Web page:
Last weekend, Father Gabriel Nadaf (39), a Greek Orthodox priest from Nazareth, challenged a boycott against him and attempted to enter the Church there to recite a prayer and light a candle. He was accompanied by Israeli Border Police officers and supporters, who came to ensure his safe passage into the church.
Nadaf was excommunicated by the Orthodox Church Council after he expressed his belief that Christian youth in Israel should fully integrate into Israeli society, serving in the IDF or in the National Service. Since then, he and others, like Father André Alamiya, have been the target of virulent attacks from the opponents to this idea. For example, Father Alamiya's tires were slashed last weekend, and a rag saturated with blood was placed at his doorstep in Nazareth.
Father Nadaf believes Israel serves as an anchor for its Christian minority and cares for its security, and from this he derives his commitment towards Israel. Since his excommunication from the Council, which is headed by Dr. Azmi Hakim, a member of the Israeli Communist party, he has been forced to move around with bodyguards.
According to Nadaf, a coalition of Arab nationalists, Islamists and Arab communists have convened against him and his followers, and are currently waging an aggressive campaign in local and international media, as well as in social media and on YouTube. In one YouTube clip, Nadaf is dubbed "a Zionist agent, a traitor, insane, who pursues money and tries to enlist the youth in the army of occupation".
A "Black List" has been compiled of priests, Christian IDF officers and members of the security establishment who support Nadaf's ideas. Pictures of youth who participated in a recent IDF event made it to the local Arab press, generating an ugly wave of harassment at schools, in social media and in the streets. Parents say that teachers have discussed in class why "it is a catastrophe to join the IDF". Soldiers have asked their commanders to go on leave wearing their civilian clothes to avoid possible assault when they go home. Nadaf's people talk of an imminent explosion if the Israeli government fails to take action against the incitement. One of the Christian IDF officers, a resident of Nazareth, tells of a safer sense on the front lines than at home.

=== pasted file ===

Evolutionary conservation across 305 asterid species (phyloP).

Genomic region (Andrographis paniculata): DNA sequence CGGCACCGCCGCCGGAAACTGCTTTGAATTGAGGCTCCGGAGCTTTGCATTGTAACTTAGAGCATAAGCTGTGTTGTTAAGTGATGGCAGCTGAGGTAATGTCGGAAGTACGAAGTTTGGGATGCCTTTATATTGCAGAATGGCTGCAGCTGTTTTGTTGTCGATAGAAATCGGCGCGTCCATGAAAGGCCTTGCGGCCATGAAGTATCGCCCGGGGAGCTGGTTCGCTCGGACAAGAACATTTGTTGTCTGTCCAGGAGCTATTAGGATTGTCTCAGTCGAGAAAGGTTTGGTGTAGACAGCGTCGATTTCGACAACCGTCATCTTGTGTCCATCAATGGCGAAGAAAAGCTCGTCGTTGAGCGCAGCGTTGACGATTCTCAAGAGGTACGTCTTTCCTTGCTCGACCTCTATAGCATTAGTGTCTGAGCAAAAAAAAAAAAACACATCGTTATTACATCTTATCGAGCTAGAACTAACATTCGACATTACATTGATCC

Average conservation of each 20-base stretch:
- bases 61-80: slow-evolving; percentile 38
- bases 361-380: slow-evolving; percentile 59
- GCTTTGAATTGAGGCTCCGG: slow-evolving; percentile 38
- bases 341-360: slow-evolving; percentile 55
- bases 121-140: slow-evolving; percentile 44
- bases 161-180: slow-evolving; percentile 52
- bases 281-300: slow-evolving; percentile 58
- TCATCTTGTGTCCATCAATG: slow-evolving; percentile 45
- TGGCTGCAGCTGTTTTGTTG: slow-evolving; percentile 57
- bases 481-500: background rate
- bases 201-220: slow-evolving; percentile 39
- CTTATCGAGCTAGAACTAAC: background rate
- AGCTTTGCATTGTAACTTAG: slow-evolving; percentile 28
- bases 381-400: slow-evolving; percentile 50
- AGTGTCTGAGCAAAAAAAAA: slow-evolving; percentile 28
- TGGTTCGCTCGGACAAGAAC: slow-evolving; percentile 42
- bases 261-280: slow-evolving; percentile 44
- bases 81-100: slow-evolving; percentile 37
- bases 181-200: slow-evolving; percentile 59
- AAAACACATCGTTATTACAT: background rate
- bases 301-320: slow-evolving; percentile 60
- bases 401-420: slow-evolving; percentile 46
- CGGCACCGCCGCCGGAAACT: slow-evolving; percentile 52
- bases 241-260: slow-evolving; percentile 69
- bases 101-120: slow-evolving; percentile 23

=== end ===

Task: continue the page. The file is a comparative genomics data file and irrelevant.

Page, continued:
Nadaf, a father of two, previously served as a priest in Acre and Haifa, as a spokesman for the Patriarchate and as a member of the Greek-Orthodox religious court. A picture of President Shimon Peres hangs at the entrance to his home, beside icons of Jesus and Mary. He believes the Christian community's future is with the State of Israel, talks of a sense of security he feels only in Israel, and feels that his community should serve the country like every other citizen. He believes an historical bond between the Jewish and Christian communities in Israel is possible, but warns that the Israeli Government must act to restrain the inciters and protect Christians; otherwise this chance may be lost. He has expressed fear for his life and his family's lives and thinks most Christians in Israel feel Israel is their country. They want to receive, they want to give. The street is silent when it comes to showing support for him, he says, but he believes the majority of his community supports his notions.